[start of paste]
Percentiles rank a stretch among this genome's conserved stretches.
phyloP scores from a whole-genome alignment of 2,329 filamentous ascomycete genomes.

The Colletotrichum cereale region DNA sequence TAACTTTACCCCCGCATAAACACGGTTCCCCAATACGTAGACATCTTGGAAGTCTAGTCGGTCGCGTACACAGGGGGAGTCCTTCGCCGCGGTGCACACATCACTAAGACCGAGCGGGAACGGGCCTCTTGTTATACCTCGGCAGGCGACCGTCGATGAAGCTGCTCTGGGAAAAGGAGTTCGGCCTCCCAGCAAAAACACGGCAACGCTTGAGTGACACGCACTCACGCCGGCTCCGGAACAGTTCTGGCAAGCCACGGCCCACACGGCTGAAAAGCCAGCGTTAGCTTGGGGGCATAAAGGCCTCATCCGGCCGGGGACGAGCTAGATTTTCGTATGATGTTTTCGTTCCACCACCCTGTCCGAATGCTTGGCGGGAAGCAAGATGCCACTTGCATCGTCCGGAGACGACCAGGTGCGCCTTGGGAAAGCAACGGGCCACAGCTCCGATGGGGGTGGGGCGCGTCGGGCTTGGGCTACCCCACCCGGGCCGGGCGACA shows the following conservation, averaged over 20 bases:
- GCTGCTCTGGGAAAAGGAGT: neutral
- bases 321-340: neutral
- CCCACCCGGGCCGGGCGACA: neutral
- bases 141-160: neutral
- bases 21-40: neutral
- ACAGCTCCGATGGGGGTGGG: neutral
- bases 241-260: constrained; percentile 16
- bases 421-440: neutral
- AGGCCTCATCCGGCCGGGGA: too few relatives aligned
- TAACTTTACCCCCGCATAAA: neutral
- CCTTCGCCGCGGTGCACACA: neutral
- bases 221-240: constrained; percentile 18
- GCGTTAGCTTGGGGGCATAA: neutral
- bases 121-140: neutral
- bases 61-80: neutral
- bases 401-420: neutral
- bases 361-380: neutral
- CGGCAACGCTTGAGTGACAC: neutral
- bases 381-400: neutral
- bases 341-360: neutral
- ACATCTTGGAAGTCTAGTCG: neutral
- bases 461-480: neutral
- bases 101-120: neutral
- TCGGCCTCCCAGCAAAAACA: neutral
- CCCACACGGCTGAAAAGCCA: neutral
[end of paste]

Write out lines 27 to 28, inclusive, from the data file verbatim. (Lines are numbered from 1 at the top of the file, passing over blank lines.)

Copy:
- TCGGCCTCCCAGCAAAAACA: neutral
- CCCACACGGCTGAAAAGCCA: neutral